That is to say, that Jesus was crucified on the 14th day in the Passover week when the Passover lambs were slain in the Temple. Jesus was buried on the 15th day, which was the first day of the feast of unleavened bread, which was a holy Sabbath day. On the 16th day, the ‘morrow’ after this holy Sabbath day, the sheaf of firstfruits was waved in the Temple; on this day, Jesus was raised from the dead.

    These days originate from the following Scriptures of Leviticus 23: “In the first month on the fourteenth of the month, toward evening [between the two evenings] is passover to the Lord.” ‘And on the fifteenth day of the same month is the feast of unleavened bread to the Lord; seven days you shall eat unleavened bread. On the first day a holy convocation shall be to you; any servile work you shall not do.” “…then you shall bring the sheaf of the first of your harvest unto the priest. And he shall wave the sheaf before the Lord for your acceptance; on the morrow after the rest day [the first day] the priest shall wave it.” (Lev.23:5; 6-7; 13-14, Joseph Magil Hebrew version)

    Earlier in the same letter to the church of Corinth, the apostle Paul writes of the fourteenth and fifthteenth days: “For Christ our Passover lamb was sacrificed for us. Therefore, let us keep the feast, not with the old leaven, neither with the leaven of malice and wickedness, but with the unleavened bread of sincerity and truth.” (1 Cor.5:7-8).The apostle Paul speaks of the 16th day in this same epistle to the church of Corinth: “But now Christ has been raised from the dead, the firstfruit of the ones having fallen asleep.” (1 Cor.15:20)

    1. Hello again Thomas,
      Thank you for explaining in greater detail.

      I’m sorry, but I’m not familiar with Philo, you mentioned in your previous, as well.

      You did a fantastic job concisely explaining how each of these feasts, Passover, Unleavened bread, and Firstfruits look forward to Christ’s death, burial, and resurrection. If you’d like to listen to the sermons I preached on this, please let me know. God bless!

  4. To understand the third day one must read what the apostle Paul writes, “he was crucified according to scripture, was buried, and raised again the third day.” The 14th day was the Passover, the 15th day was the first day of unleavened bread and is a Sabbath holy day, the 16th day is the waving of the firstfruit in the temple. Jesus was crucified on Passover, buried on the 15th day, and rose again on the 16th day, the third day as the firstfruit from the dead. The first two days are recorded in the gospels, the third day is explained by the apostle Paul as being the firstfruit from the dead. These three days are outlined in Lev.23 as well in the writings of Philo, the first century Jew of the Torah.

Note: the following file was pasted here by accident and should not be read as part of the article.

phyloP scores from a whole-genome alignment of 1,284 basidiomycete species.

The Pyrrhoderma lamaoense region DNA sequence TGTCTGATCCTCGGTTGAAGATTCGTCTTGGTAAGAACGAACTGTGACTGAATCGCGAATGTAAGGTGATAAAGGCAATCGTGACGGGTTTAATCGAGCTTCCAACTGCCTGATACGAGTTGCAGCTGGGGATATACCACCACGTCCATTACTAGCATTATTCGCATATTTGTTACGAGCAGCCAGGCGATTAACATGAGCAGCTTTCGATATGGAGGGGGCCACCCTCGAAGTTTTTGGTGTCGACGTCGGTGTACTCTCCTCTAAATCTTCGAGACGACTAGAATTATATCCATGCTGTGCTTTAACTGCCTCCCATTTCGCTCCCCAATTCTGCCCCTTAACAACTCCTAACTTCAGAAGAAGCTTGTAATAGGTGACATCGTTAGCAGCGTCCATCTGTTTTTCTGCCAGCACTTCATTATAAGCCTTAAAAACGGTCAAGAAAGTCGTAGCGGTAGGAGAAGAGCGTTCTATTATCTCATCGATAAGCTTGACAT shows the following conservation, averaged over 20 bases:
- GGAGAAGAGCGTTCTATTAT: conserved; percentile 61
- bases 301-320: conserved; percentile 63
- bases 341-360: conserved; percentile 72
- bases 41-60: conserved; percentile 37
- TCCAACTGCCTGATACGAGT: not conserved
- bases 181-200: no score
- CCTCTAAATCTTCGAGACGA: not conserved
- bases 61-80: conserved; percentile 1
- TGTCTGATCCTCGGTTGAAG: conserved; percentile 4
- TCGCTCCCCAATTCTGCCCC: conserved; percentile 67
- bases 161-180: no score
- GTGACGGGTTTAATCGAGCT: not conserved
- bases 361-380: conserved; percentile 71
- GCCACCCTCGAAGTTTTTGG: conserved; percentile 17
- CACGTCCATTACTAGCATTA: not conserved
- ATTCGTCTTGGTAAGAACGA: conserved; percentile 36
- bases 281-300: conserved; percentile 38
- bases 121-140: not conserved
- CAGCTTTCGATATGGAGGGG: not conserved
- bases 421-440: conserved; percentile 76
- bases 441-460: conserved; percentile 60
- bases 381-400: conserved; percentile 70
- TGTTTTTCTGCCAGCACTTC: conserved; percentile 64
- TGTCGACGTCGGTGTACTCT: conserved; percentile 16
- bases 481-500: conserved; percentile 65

1. Hello Thomas,
      A few years ago I preached on the seven feasts in Leviticus 23. It was a blessing for me. I taught that each of the feasts look forward to Christ, including in the ways you described. In particular, the Passover looked forward to Christ as our Passover Lamb, that he was buried during Unleavened Bread, and that he was the Firstfruits of the resurrection. If you are saying that the first three feasts also serve as a prophecy of Christ being raised on the third day, I agree with you. Thank you for sharing this!

  5. Bravo, Scott. Very astute typological interpretations of a difficult context: his burial and resurrection. Both Jesus and Paul clearly state these matters as prophesied. So, if they are anywhere, these are the passages. Jonah clearly, through Jesus’s own words. Good work!!

  6. Sorry, I have to agree with Roger. The fact is that there is no specific scripture that discusses the Christ suffering and being raised on the third day. However, when you take all of the Messianic prophesies and put them together, especially the ones specifically mentioned by Jesus (i.e.- Jonah), it makes it clear that the Christ would be crucified (Isaiah), be entombed three days, etc. That is what Jesus is saying in Luke 24:46; it’s the combination of scriptures, not just one. The references you give to Genesis and Hosea are, as Roger says, a real stretch. But I sure give you credit for trying!

    1. T.K. Paoli,
      Thank you for reading and commenting.

      There is no difficulty finding versus prophesying the Messiah would die. You said a combination of scriptures (versus one scripture) make clear that he would be raised on the third day. Can you please Tell me what verses you are referring to, because you believe the verses I mentioned are a stretch?

    1. Roger,
      Thanks for reading and commenting.

      If I understand you it sounds like you think some of the prophecies are a stretch? Can you let me know specifically what didn’t sit well with you?

      Thanks,
      Scott